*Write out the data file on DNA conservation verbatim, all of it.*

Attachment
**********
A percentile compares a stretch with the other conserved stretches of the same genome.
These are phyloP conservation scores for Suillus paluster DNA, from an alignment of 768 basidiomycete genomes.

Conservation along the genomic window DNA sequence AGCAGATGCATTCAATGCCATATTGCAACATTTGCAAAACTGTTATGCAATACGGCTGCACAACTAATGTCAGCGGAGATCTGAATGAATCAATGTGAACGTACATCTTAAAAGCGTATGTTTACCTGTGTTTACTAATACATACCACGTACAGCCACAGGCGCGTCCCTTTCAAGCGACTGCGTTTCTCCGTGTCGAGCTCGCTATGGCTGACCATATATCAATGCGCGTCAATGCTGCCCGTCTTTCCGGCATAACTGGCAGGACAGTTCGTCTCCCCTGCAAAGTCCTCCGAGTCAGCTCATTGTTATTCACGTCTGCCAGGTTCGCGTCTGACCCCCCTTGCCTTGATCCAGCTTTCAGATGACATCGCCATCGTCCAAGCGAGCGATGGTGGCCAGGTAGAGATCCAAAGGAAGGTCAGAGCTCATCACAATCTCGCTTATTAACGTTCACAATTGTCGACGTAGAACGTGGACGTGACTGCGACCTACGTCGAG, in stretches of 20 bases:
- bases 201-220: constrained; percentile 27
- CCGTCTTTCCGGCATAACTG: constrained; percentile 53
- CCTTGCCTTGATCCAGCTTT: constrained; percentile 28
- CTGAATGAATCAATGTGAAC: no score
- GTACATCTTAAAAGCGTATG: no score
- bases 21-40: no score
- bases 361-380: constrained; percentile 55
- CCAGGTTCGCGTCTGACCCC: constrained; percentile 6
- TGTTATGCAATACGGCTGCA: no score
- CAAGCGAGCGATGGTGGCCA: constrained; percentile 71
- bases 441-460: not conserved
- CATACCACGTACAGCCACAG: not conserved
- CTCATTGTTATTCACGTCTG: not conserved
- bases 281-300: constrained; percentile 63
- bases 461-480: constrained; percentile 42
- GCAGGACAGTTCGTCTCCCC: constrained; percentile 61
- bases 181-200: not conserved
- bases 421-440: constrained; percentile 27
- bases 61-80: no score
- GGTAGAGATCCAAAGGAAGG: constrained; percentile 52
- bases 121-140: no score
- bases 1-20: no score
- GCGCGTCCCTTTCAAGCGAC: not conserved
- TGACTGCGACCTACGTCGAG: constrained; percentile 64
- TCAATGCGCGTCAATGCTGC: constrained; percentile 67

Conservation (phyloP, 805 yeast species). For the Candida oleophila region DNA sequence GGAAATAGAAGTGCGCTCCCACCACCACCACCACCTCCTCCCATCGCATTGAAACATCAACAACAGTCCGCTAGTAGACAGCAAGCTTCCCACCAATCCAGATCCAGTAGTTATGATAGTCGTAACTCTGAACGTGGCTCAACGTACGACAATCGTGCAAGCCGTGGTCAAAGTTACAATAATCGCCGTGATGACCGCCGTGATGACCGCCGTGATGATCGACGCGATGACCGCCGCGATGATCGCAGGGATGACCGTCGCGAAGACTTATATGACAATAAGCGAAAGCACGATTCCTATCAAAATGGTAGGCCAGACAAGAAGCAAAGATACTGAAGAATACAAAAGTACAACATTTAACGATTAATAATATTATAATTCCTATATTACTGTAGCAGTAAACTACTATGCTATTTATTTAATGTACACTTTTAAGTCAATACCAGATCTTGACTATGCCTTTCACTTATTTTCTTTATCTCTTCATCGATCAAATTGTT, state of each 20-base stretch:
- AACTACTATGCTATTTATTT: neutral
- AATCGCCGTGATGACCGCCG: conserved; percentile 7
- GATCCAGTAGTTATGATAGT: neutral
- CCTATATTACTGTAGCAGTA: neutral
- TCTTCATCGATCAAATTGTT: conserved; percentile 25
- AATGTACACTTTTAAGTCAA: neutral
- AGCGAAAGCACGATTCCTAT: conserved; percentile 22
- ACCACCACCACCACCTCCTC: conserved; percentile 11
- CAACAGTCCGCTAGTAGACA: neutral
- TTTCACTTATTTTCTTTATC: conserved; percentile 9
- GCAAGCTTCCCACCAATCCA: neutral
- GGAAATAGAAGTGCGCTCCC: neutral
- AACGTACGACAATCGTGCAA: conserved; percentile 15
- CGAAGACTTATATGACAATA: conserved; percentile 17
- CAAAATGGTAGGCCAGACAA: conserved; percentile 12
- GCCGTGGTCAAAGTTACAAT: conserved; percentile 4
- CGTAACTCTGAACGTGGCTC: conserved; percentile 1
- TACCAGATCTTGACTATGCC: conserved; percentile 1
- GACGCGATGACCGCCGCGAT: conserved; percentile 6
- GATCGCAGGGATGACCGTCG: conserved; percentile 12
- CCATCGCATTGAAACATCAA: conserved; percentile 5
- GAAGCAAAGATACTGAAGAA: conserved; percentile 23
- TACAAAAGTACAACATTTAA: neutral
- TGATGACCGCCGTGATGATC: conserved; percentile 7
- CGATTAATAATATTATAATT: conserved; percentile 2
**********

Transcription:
A percentile compares a stretch with the other conserved stretches of the same genome.
These are phyloP conservation scores for Suillus paluster DNA, from an alignment of 768 basidiomycete genomes.

Conservation along the genomic window DNA sequence AGCAGATGCATTCAATGCCATATTGCAACATTTGCAAAACTGTTATGCAATACGGCTGCACAACTAATGTCAGCGGAGATCTGAATGAATCAATGTGAACGTACATCTTAAAAGCGTATGTTTACCTGTGTTTACTAATACATACCACGTACAGCCACAGGCGCGTCCCTTTCAAGCGACTGCGTTTCTCCGTGTCGAGCTCGCTATGGCTGACCATATATCAATGCGCGTCAATGCTGCCCGTCTTTCCGGCATAACTGGCAGGACAGTTCGTCTCCCCTGCAAAGTCCTCCGAGTCAGCTCATTGTTATTCACGTCTGCCAGGTTCGCGTCTGACCCCCCTTGCCTTGATCCAGCTTTCAGATGACATCGCCATCGTCCAAGCGAGCGATGGTGGCCAGGTAGAGATCCAAAGGAAGGTCAGAGCTCATCACAATCTCGCTTATTAACGTTCACAATTGTCGACGTAGAACGTGGACGTGACTGCGACCTACGTCGAG, in stretches of 20 bases:
- bases 201-220: constrained; percentile 27
- CCGTCTTTCCGGCATAACTG: constrained; percentile 53
- CCTTGCCTTGATCCAGCTTT: constrained; percentile 28
- CTGAATGAATCAATGTGAAC: no score
- GTACATCTTAAAAGCGTATG: no score
- bases 21-40: no score
- bases 361-380: constrained; percentile 55
- CCAGGTTCGCGTCTGACCCC: constrained; percentile 6
- TGTTATGCAATACGGCTGCA: no score
- CAAGCGAGCGATGGTGGCCA: constrained; percentile 71
- bases 441-460: not conserved
- CATACCACGTACAGCCACAG: not conserved
- CTCATTGTTATTCACGTCTG: not conserved
- bases 281-300: constrained; percentile 63
- bases 461-480: constrained; percentile 42
- GCAGGACAGTTCGTCTCCCC: constrained; percentile 61
- bases 181-200: not conserved
- bases 421-440: constrained; percentile 27
- bases 61-80: no score
- GGTAGAGATCCAAAGGAAGG: constrained; percentile 52
- bases 121-140: no score
- bases 1-20: no score
- GCGCGTCCCTTTCAAGCGAC: not conserved
- TGACTGCGACCTACGTCGAG: constrained; percentile 64
- TCAATGCGCGTCAATGCTGC: constrained; percentile 67

Conservation (phyloP, 805 yeast species). For the Candida oleophila region DNA sequence GGAAATAGAAGTGCGCTCCCACCACCACCACCACCTCCTCCCATCGCATTGAAACATCAACAACAGTCCGCTAGTAGACAGCAAGCTTCCCACCAATCCAGATCCAGTAGTTATGATAGTCGTAACTCTGAACGTGGCTCAACGTACGACAATCGTGCAAGCCGTGGTCAAAGTTACAATAATCGCCGTGATGACCGCCGTGATGACCGCCGTGATGATCGACGCGATGACCGCCGCGATGATCGCAGGGATGACCGTCGCGAAGACTTATATGACAATAAGCGAAAGCACGATTCCTATCAAAATGGTAGGCCAGACAAGAAGCAAAGATACTGAAGAATACAAAAGTACAACATTTAACGATTAATAATATTATAATTCCTATATTACTGTAGCAGTAAACTACTATGCTATTTATTTAATGTACACTTTTAAGTCAATACCAGATCTTGACTATGCCTTTCACTTATTTTCTTTATCTCTTCATCGATCAAATTGTT, state of each 20-base stretch:
- AACTACTATGCTATTTATTT: neutral
- AATCGCCGTGATGACCGCCG: conserved; percentile 7
- GATCCAGTAGTTATGATAGT: neutral
- CCTATATTACTGTAGCAGTA: neutral
- TCTTCATCGATCAAATTGTT: conserved; percentile 25
- AATGTACACTTTTAAGTCAA: neutral
- AGCGAAAGCACGATTCCTAT: conserved; percentile 22
- ACCACCACCACCACCTCCTC: conserved; percentile 11
- CAACAGTCCGCTAGTAGACA: neutral
- TTTCACTTATTTTCTTTATC: conserved; percentile 9
- GCAAGCTTCCCACCAATCCA: neutral
- GGAAATAGAAGTGCGCTCCC: neutral
- AACGTACGACAATCGTGCAA: conserved; percentile 15
- CGAAGACTTATATGACAATA: conserved; percentile 17
- CAAAATGGTAGGCCAGACAA: conserved; percentile 12
- GCCGTGGTCAAAGTTACAAT: conserved; percentile 4
- CGTAACTCTGAACGTGGCTC: conserved; percentile 1
- TACCAGATCTTGACTATGCC: conserved; percentile 1
- GACGCGATGACCGCCGCGAT: conserved; percentile 6
- GATCGCAGGGATGACCGTCG: conserved; percentile 12
- CCATCGCATTGAAACATCAA: conserved; percentile 5
- GAAGCAAAGATACTGAAGAA: conserved; percentile 23
- TACAAAAGTACAACATTTAA: neutral
- TGATGACCGCCGTGATGATC: conserved; percentile 7
- CGATTAATAATATTATAATT: conserved; percentile 2